Generational Viewpoints: A vision across the generations

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This edition of Generational Viewpoints features two professionals from Katz, Sapper & Miller, a 416-person firm with locations in Indiana and New York, and a “Best Place to Work in Indiana” honoree for 12 consecutive years. We asked Baby Boomer managing partner David Resnick, born in 1959, and Generation X partner Erin Eberly, born in 1978, to share their perspectives on the following question: “How important is your firm’s five-year vision in assuring generational unity in firm leadership and management?”

Resnick’s Baby Boomer Viewpoint

Our five-year vision has helped form a bridge between the generations in our firm. Through our vision planning process, we have been able to openly discuss the older generation’s way of doing things and how that compares to the younger generations’ expectations of the best and most effective way to conduct business. Back in the day, my generation didn’t need a vision plan — we worked hard, served our clients well, and we grew when they grew. A simple strategy. However, with our industry facing numerous challenges — from disruptive technologies and talent shortages to delivering more value-added services and addressing a changing regulatory environment, firms must be willing to adapt to continue to grow.

The biggest difference in my leadership style has been an awareness to provide more transparency so our team members understand the “why” behind the action. Younger generations want to know what is going on “behind the scenes” so they can contribute and engage more effectively. The ideas of our vision plan were generated from all levels of our organization, including many from our next generation of leaders, and have provided more unity to help us work toward a common goal. Like many other businesses, our firm is facing new challenges that we have not experienced in our history. Millennials make up about 50 percent of our workforce and it is imperative that we engage them and allow them to provide meaningful contributions to the firm — they are excited to do so and want the experience!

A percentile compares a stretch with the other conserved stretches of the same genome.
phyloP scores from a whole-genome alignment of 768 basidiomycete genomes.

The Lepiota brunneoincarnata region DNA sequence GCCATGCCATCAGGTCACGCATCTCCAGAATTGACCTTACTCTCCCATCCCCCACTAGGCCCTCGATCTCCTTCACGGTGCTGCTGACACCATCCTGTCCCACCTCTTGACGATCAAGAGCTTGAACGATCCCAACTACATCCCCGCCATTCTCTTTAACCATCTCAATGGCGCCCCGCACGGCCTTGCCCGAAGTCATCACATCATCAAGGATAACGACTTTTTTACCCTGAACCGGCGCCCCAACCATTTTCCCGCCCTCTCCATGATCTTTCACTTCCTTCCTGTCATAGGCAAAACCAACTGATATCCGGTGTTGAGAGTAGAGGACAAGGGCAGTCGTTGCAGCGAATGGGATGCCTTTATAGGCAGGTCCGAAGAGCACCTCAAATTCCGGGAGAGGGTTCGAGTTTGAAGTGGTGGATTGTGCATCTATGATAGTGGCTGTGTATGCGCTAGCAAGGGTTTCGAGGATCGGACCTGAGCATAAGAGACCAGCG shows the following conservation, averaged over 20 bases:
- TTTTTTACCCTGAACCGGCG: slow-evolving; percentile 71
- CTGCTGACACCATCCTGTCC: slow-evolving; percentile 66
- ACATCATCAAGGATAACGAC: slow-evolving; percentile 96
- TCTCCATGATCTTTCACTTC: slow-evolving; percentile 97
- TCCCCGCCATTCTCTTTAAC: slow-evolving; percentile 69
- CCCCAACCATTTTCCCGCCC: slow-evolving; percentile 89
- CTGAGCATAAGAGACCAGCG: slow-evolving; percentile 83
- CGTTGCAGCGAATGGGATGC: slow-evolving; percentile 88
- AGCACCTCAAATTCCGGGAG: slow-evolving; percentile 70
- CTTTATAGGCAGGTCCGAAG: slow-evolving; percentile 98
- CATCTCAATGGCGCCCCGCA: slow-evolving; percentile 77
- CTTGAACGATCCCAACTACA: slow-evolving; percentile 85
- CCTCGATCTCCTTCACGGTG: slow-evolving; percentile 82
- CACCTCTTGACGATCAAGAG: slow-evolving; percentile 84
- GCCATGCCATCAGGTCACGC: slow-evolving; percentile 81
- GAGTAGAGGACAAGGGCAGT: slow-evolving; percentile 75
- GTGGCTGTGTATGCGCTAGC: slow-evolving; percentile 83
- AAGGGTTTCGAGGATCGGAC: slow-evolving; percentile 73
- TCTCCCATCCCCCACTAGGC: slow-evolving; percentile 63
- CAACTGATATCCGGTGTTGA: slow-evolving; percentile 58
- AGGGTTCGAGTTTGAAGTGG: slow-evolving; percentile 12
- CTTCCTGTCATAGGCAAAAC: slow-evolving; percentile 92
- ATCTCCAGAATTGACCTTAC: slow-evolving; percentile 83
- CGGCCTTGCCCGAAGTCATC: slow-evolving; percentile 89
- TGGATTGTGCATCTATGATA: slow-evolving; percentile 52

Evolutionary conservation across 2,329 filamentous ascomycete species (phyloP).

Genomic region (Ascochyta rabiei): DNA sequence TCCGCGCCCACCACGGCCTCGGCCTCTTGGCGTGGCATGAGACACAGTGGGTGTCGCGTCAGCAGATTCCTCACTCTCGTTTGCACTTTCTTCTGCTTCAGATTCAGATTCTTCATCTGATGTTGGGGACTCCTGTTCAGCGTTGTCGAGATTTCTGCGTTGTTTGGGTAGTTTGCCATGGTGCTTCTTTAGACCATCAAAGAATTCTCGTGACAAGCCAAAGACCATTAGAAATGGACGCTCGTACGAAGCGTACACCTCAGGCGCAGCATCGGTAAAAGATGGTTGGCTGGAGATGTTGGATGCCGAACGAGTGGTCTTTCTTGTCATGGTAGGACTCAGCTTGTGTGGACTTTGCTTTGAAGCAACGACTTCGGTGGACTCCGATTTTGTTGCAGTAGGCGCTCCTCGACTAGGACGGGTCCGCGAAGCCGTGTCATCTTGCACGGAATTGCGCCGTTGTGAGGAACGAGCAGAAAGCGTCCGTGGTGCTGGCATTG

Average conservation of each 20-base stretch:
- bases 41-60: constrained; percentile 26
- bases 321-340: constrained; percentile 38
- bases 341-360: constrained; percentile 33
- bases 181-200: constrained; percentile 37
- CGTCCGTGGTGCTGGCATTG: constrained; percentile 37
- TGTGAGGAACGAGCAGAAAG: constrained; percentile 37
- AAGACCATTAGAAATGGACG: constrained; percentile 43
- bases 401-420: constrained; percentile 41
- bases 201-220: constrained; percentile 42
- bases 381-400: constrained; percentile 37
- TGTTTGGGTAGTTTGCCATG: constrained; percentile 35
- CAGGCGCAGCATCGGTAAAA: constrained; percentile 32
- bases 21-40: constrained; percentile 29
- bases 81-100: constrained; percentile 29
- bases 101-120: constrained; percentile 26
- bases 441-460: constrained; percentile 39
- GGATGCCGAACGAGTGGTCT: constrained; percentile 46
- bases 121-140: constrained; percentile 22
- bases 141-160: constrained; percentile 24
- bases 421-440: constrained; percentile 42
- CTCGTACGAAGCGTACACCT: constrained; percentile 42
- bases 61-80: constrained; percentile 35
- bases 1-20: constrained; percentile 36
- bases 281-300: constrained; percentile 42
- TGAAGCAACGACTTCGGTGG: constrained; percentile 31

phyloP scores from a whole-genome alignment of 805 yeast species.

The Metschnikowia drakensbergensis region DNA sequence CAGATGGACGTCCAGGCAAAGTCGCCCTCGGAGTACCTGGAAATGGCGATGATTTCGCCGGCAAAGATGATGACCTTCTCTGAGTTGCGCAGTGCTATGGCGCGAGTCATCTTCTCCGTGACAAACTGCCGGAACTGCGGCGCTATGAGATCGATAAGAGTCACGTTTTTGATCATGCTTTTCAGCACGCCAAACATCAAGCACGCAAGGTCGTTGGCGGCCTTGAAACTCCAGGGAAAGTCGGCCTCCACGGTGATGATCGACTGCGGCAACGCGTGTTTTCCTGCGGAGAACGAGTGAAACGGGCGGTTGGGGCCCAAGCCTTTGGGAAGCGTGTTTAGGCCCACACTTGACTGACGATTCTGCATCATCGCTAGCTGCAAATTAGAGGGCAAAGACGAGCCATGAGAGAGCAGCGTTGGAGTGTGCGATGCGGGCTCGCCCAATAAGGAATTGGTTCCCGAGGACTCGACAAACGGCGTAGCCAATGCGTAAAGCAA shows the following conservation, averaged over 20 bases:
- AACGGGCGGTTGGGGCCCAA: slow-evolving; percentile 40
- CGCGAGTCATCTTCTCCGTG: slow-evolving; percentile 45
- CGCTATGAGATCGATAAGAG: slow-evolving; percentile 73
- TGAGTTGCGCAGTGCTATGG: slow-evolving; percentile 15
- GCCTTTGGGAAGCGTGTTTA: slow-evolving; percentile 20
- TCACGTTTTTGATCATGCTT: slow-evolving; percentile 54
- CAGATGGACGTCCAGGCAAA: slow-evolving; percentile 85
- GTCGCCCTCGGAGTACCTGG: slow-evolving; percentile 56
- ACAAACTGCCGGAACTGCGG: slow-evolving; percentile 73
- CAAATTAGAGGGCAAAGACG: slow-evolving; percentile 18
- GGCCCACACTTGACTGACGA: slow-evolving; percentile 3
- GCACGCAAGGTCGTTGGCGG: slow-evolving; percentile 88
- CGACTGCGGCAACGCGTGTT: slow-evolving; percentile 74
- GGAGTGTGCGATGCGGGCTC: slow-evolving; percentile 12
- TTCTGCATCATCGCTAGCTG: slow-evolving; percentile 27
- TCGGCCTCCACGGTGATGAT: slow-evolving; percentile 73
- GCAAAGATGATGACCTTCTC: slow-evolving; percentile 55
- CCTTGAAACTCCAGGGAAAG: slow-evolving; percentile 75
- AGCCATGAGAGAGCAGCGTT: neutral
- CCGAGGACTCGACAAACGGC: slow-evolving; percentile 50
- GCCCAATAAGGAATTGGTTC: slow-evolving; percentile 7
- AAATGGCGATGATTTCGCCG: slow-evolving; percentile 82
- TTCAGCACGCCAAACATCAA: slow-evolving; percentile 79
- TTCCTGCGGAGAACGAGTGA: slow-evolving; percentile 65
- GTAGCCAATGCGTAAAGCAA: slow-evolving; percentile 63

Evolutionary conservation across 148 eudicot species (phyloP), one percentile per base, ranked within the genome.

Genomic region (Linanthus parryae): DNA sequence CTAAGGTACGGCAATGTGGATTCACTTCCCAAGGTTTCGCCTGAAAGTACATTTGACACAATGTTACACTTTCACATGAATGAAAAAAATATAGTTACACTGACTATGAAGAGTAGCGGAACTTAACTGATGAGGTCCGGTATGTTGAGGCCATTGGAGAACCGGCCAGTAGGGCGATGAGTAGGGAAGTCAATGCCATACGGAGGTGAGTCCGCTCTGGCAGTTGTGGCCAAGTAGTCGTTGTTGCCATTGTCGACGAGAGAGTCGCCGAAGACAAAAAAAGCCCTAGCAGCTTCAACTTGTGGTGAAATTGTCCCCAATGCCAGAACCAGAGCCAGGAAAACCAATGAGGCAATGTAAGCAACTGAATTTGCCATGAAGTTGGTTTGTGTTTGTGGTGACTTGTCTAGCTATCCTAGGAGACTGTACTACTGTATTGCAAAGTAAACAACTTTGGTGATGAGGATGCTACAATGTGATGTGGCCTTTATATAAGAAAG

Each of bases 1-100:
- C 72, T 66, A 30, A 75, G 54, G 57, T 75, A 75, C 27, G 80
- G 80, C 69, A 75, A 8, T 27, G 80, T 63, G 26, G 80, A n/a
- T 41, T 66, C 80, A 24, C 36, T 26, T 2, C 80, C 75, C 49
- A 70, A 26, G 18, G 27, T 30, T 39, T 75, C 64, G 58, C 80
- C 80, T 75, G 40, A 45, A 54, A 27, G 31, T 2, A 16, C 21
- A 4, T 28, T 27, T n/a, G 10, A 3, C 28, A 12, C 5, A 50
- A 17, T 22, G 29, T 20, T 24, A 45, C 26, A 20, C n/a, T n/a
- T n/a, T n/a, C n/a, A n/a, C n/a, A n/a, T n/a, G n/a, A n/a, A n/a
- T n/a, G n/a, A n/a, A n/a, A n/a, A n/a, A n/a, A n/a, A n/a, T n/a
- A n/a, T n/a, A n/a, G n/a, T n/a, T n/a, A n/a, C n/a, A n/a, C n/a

The vision plan has also helped us remain competitive in attracting and retaining talent. We created our mission, vision and values to be a well-rounded representation of our culture and to act as a roadmap for meeting our goals.

We realize that Millennials are our leaders of tomorrow and it is their responsibility (and desire) to challenge us with new ideas just as we challenged the generation before us. I am confident that our five-year vision plan will keep us on track and will help mentor those who will be a larger part of creating our next vision plan.

Eberly’s Gen X Viewpoint

As a member of Generation X in today’s business world, I am in a unique position to see and appreciate the “way things were” with the Baby Boomer generation and “where business is headed” as Generation Xers and Millennials take on leadership roles. The Baby Boomers have taught us so much both personally and professionally, from the importance of genuine relationship-building and forming long-term client partnerships to our responsibility to give back to our communities. Their mentorship continues to inspire younger generations to challenge the norm.

Although each generation’s business approach may be different, the core values behind each mindset are not far apart. Our firm realized this early in the vision planning process and made a concerted effort to involve employees from each generation as we discussed and crafted our plan. One major theme of our discussions was the availability of information, which was driven in large part by Millennials’ expectations. This generation has grown up in the Information Age where data is readily available whenever needed. Their input greatly influenced our direction and helped us fine-tune our definitions of transparency and communications. The open dialogue throughout our vision planning process was key to our final five-year plan, which merges both innovative and traditional goals.

Additionally, we realized that having a five-year vision plan is more relevant than a longer-term plan. It allows us to better track how our firm is measuring up to the metrics we outlined and to change course if needed. This shorter-term plan helped us define how we want to grow — and at what speed. We generated excitement for the plan by unveiling it at our 75th anniversary celebration, where our entire firm came together to honor our past and look forward to our future.

As for my leadership style, the vision planning process heightened my awareness of the things I could do to make a difference in bridging all levels of the generation gap. As part of Generation X, I intend to embrace my mentors’ leadership while marrying it with our Millennials’ perspectives to push forward the updated vision of our firm.

This column is facilitated and edited by Brianna Johnson, the Millennial consultant, and Jennifer Wilson, the Baby Boomer co-founder and partner, of ConvergenceCoaching LLC, a leadership and management consulting and coaching firm that helps leaders achieve success. To have your firm’s generational viewpoints considered for a future Accounting Tomorrow column, e-mail them at brianna@convergencecoaching.com.

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Strategic plans Strategic planning Practice management